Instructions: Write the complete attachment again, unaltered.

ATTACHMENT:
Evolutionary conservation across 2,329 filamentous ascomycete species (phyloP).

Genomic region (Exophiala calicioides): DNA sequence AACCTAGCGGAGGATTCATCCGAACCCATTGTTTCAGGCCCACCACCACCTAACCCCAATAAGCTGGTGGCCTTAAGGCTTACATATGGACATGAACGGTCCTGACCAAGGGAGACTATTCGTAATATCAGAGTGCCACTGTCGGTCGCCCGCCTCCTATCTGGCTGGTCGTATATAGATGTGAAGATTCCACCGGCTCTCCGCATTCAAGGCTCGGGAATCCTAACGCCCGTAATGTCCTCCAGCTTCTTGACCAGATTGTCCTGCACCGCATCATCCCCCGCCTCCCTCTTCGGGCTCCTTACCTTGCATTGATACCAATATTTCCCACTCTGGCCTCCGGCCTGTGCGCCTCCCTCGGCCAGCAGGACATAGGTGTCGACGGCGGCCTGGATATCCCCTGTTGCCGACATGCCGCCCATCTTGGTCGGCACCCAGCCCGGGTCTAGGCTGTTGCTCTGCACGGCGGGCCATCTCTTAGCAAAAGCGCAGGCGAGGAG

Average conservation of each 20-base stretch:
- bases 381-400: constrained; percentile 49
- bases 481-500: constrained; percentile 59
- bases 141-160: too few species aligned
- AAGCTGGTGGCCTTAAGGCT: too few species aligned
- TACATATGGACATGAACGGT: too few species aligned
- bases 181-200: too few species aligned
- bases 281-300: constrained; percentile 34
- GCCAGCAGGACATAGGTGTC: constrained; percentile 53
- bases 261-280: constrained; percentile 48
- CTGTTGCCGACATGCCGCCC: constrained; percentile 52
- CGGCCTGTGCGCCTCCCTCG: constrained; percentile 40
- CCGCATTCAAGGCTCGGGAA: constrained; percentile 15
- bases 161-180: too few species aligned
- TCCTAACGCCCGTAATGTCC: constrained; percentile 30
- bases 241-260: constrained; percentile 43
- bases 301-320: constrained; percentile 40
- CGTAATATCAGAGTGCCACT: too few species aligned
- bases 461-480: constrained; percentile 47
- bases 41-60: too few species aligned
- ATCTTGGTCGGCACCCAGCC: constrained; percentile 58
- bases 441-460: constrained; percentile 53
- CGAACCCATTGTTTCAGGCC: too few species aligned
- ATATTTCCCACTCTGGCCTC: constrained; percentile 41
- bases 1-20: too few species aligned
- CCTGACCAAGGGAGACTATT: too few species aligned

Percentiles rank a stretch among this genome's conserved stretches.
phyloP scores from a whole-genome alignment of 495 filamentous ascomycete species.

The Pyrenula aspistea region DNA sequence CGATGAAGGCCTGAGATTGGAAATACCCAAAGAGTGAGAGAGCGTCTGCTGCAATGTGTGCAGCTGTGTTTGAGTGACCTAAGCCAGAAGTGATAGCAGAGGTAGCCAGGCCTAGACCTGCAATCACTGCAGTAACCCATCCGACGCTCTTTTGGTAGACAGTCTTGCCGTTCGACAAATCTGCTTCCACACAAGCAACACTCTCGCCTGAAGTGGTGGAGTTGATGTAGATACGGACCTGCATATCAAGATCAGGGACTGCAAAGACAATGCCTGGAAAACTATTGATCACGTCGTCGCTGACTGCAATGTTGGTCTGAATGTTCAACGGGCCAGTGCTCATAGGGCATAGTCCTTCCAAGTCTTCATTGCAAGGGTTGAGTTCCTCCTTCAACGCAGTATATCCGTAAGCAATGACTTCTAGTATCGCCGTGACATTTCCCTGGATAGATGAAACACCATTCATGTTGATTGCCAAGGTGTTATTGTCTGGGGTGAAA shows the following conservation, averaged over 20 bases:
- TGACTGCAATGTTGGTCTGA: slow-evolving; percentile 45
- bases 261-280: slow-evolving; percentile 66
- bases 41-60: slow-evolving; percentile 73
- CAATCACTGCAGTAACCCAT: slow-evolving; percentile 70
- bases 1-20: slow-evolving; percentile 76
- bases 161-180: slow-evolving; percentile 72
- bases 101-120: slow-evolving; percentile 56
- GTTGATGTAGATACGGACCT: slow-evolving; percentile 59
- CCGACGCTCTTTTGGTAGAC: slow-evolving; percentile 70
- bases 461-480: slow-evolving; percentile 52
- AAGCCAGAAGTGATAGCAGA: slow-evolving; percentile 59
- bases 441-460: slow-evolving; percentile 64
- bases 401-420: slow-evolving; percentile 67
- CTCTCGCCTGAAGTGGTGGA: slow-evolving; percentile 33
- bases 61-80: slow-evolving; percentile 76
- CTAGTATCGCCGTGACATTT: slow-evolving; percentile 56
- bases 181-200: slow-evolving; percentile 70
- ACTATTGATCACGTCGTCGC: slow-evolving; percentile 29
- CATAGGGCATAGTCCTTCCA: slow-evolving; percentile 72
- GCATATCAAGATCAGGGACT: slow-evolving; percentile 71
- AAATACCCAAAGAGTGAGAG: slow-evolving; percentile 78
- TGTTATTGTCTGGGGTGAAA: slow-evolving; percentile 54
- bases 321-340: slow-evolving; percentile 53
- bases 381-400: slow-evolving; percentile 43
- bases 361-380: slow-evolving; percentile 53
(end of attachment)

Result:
Evolutionary conservation across 2,329 filamentous ascomycete species (phyloP).

Genomic region (Exophiala calicioides): DNA sequence AACCTAGCGGAGGATTCATCCGAACCCATTGTTTCAGGCCCACCACCACCTAACCCCAATAAGCTGGTGGCCTTAAGGCTTACATATGGACATGAACGGTCCTGACCAAGGGAGACTATTCGTAATATCAGAGTGCCACTGTCGGTCGCCCGCCTCCTATCTGGCTGGTCGTATATAGATGTGAAGATTCCACCGGCTCTCCGCATTCAAGGCTCGGGAATCCTAACGCCCGTAATGTCCTCCAGCTTCTTGACCAGATTGTCCTGCACCGCATCATCCCCCGCCTCCCTCTTCGGGCTCCTTACCTTGCATTGATACCAATATTTCCCACTCTGGCCTCCGGCCTGTGCGCCTCCCTCGGCCAGCAGGACATAGGTGTCGACGGCGGCCTGGATATCCCCTGTTGCCGACATGCCGCCCATCTTGGTCGGCACCCAGCCCGGGTCTAGGCTGTTGCTCTGCACGGCGGGCCATCTCTTAGCAAAAGCGCAGGCGAGGAG

Average conservation of each 20-base stretch:
- bases 381-400: constrained; percentile 49
- bases 481-500: constrained; percentile 59
- bases 141-160: too few species aligned
- AAGCTGGTGGCCTTAAGGCT: too few species aligned
- TACATATGGACATGAACGGT: too few species aligned
- bases 181-200: too few species aligned
- bases 281-300: constrained; percentile 34
- GCCAGCAGGACATAGGTGTC: constrained; percentile 53
- bases 261-280: constrained; percentile 48
- CTGTTGCCGACATGCCGCCC: constrained; percentile 52
- CGGCCTGTGCGCCTCCCTCG: constrained; percentile 40
- CCGCATTCAAGGCTCGGGAA: constrained; percentile 15
- bases 161-180: too few species aligned
- TCCTAACGCCCGTAATGTCC: constrained; percentile 30
- bases 241-260: constrained; percentile 43
- bases 301-320: constrained; percentile 40
- CGTAATATCAGAGTGCCACT: too few species aligned
- bases 461-480: constrained; percentile 47
- bases 41-60: too few species aligned
- ATCTTGGTCGGCACCCAGCC: constrained; percentile 58
- bases 441-460: constrained; percentile 53
- CGAACCCATTGTTTCAGGCC: too few species aligned
- ATATTTCCCACTCTGGCCTC: constrained; percentile 41
- bases 1-20: too few species aligned
- CCTGACCAAGGGAGACTATT: too few species aligned

Percentiles rank a stretch among this genome's conserved stretches.
phyloP scores from a whole-genome alignment of 495 filamentous ascomycete species.

The Pyrenula aspistea region DNA sequence CGATGAAGGCCTGAGATTGGAAATACCCAAAGAGTGAGAGAGCGTCTGCTGCAATGTGTGCAGCTGTGTTTGAGTGACCTAAGCCAGAAGTGATAGCAGAGGTAGCCAGGCCTAGACCTGCAATCACTGCAGTAACCCATCCGACGCTCTTTTGGTAGACAGTCTTGCCGTTCGACAAATCTGCTTCCACACAAGCAACACTCTCGCCTGAAGTGGTGGAGTTGATGTAGATACGGACCTGCATATCAAGATCAGGGACTGCAAAGACAATGCCTGGAAAACTATTGATCACGTCGTCGCTGACTGCAATGTTGGTCTGAATGTTCAACGGGCCAGTGCTCATAGGGCATAGTCCTTCCAAGTCTTCATTGCAAGGGTTGAGTTCCTCCTTCAACGCAGTATATCCGTAAGCAATGACTTCTAGTATCGCCGTGACATTTCCCTGGATAGATGAAACACCATTCATGTTGATTGCCAAGGTGTTATTGTCTGGGGTGAAA shows the following conservation, averaged over 20 bases:
- TGACTGCAATGTTGGTCTGA: slow-evolving; percentile 45
- bases 261-280: slow-evolving; percentile 66
- bases 41-60: slow-evolving; percentile 73
- CAATCACTGCAGTAACCCAT: slow-evolving; percentile 70
- bases 1-20: slow-evolving; percentile 76
- bases 161-180: slow-evolving; percentile 72
- bases 101-120: slow-evolving; percentile 56
- GTTGATGTAGATACGGACCT: slow-evolving; percentile 59
- CCGACGCTCTTTTGGTAGAC: slow-evolving; percentile 70
- bases 461-480: slow-evolving; percentile 52
- AAGCCAGAAGTGATAGCAGA: slow-evolving; percentile 59
- bases 441-460: slow-evolving; percentile 64
- bases 401-420: slow-evolving; percentile 67
- CTCTCGCCTGAAGTGGTGGA: slow-evolving; percentile 33
- bases 61-80: slow-evolving; percentile 76
- CTAGTATCGCCGTGACATTT: slow-evolving; percentile 56
- bases 181-200: slow-evolving; percentile 70
- ACTATTGATCACGTCGTCGC: slow-evolving; percentile 29
- CATAGGGCATAGTCCTTCCA: slow-evolving; percentile 72
- GCATATCAAGATCAGGGACT: slow-evolving; percentile 71
- AAATACCCAAAGAGTGAGAG: slow-evolving; percentile 78
- TGTTATTGTCTGGGGTGAAA: slow-evolving; percentile 54
- bases 321-340: slow-evolving; percentile 53
- bases 381-400: slow-evolving; percentile 43
- bases 361-380: slow-evolving; percentile 53